By Jesse Kline
Editor’s Note: This story is the work of Jesse Kline, a senior at Monroe High School, as part of his culminating challenge. The work of the most successful students who do their final senior projects at the Monitor are published.
The first thing he sees in the mirror backstage at the Odd Fellows Lodge in downtown Monroe on Lewis Street, just before his biggest show yet, is the expectancy from the audience reflected in his nervous face.
Despite his jitters, Jackson Alesna—known by his artist’s name J.A.E.—comes out on stage to deliver rhymes, wordplay, and socially conscious messages to the 100 or so people ready to watch. Without the safety buffer of his studio at home, the adrenaline of the stage and the faces of 100 excited fans in the crowd are all Jackson has to make it through the show.
Jackson, an 18-year-old senior at Monroe High School, first got into hip hop when he was in the 7th grade, throwing around what amounted to little more than dictionary-hop–based more around rhyming words than saying any kind of message–with his friend Clayton Avalos. He considers high school to be when he started to get serious with his music.
“Being in the high school environment, it’s like I had a reputation on the line. I didn’t want to be making stuff and then looking stupid.” Jackson explained.
If J.A.E. was going to build a reputation, he was going to do it his own way.
Hip hop is often decried by any voice of “serious musical pretension” because the themes on the radio songs are overwhelmingly at one of two extremes; money and the luxurious lifestyle it affords or the harsh ghetto life and the conflicts that arise there. Few mainstream artists break either mold, and it’s only with underground or local hip hop that you’re likely to hear anything different.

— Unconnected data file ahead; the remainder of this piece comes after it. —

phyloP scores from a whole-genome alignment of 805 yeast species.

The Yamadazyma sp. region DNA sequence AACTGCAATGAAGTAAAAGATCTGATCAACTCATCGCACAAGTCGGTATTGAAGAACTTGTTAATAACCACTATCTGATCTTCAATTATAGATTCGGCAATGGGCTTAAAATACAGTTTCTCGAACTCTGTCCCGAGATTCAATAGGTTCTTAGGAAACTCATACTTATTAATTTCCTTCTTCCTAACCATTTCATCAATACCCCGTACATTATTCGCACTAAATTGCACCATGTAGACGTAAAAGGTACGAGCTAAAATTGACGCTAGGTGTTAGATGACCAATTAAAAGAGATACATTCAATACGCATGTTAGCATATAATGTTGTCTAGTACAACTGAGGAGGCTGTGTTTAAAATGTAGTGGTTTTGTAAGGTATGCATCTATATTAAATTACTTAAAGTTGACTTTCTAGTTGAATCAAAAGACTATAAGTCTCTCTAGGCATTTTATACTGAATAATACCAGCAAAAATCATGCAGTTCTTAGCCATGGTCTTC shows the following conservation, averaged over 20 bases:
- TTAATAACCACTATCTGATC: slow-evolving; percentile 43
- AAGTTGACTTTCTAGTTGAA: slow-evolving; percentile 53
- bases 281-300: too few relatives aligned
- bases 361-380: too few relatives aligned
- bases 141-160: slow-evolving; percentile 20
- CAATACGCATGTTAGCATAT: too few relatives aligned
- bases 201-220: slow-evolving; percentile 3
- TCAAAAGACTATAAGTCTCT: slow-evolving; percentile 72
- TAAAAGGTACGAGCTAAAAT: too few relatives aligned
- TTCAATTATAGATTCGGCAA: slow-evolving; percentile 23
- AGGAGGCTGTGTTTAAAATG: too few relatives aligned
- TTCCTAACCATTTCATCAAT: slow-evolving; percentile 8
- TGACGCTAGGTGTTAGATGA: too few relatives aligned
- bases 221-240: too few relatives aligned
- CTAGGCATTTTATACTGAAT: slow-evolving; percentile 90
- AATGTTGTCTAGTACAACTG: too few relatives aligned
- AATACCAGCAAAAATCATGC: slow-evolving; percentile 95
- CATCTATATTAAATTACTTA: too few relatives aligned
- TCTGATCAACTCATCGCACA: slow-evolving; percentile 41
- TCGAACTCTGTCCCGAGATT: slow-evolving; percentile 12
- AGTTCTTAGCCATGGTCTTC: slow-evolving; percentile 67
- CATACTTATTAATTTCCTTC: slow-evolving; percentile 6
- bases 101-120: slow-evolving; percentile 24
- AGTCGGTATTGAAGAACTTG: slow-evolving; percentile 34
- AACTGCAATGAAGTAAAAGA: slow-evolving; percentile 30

Jackson’s upbringing is familiar to most people; suburban, pressured by grades and friends, unsure of the future but planning it out anyway.
However, that story is almost completely alien to mainstream hip hop, or at least it has been for most of the genre’s history.
“I feel like there are a lot of kids like me that don’t listen to hip hop because they feel like their story and their upbringing isn’t represented at all,” said Jackson. “I think what sets me apart from other hip hop artists is my subject matter. I’m all for breaking social norms and standards, like I’ll rap about my decision to not go the standard college route. How many hip hop songs are there that really deal with stuff like that? Very few.”
Like many high school seniors, Jackson isn’t entirely sure where he’s going after high school. It’s a tumultuous time for both his personal and his artistic side – J.A.E.
Besides just music, he’s invested heavily in DECA, a program which encourages entrepreneurship and builds skills in marketing and business for high school and college students. This interest in both music and business opens a wide range of possible post-high school plans for Jackson as an individual and an artist: “I’m looking at going to Bellevue or Shoreline which both have pretty good audio recording programs, and then I’d like to switch over to UW and get a business degree.”
Refreshingly realistic are his views on the monetization of his own music.
“Being an artist, it’s kind of hard to say I want to get into business,” he said. “It’s the oppression; those people make money off of screwing over artists, but at the same time you have to make money to support your family.”
However, by no means is there a lack of passion in his music.
“Business is my back-up plan.” Jackson explains.
All of Jackson’s music can be found on his YouTube channel at http://www.youtube.com/user/Jae2oh6Music.